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BUSINESS PLAN

For Babson senior, medical setback becomes a business opportunity

Emily Levy (right) created a product to protect catheters.
Scott Eisen for The Boston Globe
Emily Levy (right) created a product to protect catheters.

Still just 21 years old, Emily Levy of Wellesley has suffered from chronic Lyme disease since 2007. For six months during her sophomore year at Babson College, she received intravenous treatment through a catheter line in her arm. She found the protectors available for the “peripherally inserted central catheter,” or PICC, so disagreeable, however, that she covered hers with a sock.

Now a Babson senior and chief executive of PICCPerfect, Levy and fellow founders Yousef Al-Humaidhi of North Hampton, N.H., Maria del mar Gomez of Charlestown, and Hannah Conley of Plymouth have created a line of PICC line protectors merging fashion with function.

Q.What motivated you to turn a personal need into a business?

A. All the times I wore a cut tube sock over my arm at school, when I did presentations, while babysitting, and even at a bar mitzvah, I felt really self-conscious — but the other covers had itchy material or didn’t look cute. I was tired of feeling like the sick girl, not to mention worrying that the PICC line would get pulled. I always wanted to have a business, and then I realized this is what I’m supposed to do.

Q. What is PICCPerfect?

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A. PICCPerfect is the name of the business and the fashion accessory. What’s unique is the double fold, so you can pull the PICC line through without people seeing it while you’re doing treatments on the go. The Lycra is reinforced at the top and bottom with loose-fitting elastic designed to be nonmarking. We started with black for $22.99 and added fun patterns for $25.99 to match multiple outfits. They’re all made in the USA.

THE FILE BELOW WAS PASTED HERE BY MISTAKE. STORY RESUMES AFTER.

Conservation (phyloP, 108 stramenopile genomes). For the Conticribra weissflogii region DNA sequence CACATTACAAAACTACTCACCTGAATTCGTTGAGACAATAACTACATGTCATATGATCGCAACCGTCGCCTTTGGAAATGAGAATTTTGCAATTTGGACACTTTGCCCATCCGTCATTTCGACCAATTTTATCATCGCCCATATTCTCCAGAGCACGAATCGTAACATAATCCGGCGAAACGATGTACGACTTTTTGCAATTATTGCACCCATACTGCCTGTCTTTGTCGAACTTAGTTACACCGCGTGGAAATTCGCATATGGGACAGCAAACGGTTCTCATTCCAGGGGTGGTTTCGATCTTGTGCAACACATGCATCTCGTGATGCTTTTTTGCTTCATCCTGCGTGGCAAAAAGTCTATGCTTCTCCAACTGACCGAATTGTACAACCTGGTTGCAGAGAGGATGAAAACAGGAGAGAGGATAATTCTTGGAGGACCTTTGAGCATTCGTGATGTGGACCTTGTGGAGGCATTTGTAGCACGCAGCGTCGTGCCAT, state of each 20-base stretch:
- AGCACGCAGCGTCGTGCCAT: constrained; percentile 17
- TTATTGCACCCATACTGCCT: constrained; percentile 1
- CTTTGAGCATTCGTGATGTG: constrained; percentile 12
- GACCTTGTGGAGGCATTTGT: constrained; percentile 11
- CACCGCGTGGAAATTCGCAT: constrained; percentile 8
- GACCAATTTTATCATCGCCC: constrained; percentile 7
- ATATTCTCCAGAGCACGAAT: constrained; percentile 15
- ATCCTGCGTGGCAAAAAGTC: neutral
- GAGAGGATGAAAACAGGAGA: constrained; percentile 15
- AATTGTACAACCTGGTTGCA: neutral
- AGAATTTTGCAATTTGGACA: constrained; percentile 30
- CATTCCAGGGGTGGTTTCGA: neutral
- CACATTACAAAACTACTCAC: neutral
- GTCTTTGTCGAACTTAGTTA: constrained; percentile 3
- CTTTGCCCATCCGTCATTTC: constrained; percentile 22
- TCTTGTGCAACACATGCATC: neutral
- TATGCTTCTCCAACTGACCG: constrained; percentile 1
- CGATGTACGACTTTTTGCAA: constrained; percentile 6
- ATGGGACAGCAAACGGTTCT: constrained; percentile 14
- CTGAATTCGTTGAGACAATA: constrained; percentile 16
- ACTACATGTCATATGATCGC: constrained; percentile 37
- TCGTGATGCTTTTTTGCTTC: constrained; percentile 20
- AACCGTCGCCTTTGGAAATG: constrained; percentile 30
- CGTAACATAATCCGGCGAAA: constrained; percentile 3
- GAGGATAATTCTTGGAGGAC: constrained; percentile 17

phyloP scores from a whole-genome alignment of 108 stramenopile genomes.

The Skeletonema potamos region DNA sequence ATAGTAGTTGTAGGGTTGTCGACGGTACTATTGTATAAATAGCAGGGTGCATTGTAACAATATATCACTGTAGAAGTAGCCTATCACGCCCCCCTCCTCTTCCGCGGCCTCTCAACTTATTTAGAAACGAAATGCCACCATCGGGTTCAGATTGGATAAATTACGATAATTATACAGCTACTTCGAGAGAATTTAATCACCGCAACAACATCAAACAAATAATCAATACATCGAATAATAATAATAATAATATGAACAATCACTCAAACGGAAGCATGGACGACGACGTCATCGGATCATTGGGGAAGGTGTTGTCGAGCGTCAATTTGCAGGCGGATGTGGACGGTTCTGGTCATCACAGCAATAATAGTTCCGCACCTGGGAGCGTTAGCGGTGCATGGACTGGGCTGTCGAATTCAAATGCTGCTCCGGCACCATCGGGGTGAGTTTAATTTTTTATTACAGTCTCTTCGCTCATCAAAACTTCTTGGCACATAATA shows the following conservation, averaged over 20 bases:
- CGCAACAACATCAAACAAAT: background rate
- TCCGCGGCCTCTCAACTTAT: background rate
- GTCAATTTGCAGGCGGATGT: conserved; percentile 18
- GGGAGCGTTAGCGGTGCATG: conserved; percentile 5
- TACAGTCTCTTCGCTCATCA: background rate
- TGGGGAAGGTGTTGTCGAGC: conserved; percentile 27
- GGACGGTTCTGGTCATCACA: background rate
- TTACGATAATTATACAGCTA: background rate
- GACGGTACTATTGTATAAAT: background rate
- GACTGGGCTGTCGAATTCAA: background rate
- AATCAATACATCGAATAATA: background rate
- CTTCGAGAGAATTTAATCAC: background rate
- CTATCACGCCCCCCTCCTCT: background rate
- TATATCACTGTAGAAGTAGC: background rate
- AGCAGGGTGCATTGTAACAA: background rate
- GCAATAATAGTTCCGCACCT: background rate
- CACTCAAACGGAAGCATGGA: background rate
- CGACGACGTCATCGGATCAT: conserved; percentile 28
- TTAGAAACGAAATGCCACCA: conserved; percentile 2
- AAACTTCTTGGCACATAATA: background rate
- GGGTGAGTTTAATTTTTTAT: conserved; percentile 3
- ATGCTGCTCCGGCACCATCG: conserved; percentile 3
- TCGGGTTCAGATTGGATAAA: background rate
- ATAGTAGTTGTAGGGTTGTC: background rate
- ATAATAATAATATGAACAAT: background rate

Q. What is your vision
for the company?

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A. We want to expand into other medical accessories but also build a community for people on long-term treatment. We’re very active on social media, and we have a blog called #LymeintoLemonAid where people with chronic illness write to us and we share their stories.

Q. How are you feeling now?

A. I have another two years of heavy treatment, which is another reason I want to be a voice for people with Lyme disease and bring more awareness to it. I get angry, and I get sad, but when I connect with someone who says my product helped them, then it’s worth it. If I wasn’t going though this, then I wouldn’t have become such a stronger person.

For more information, visit www.piccperfect.com.

Cindy Cantrell may be reached at cindycantrell20@gmail.com.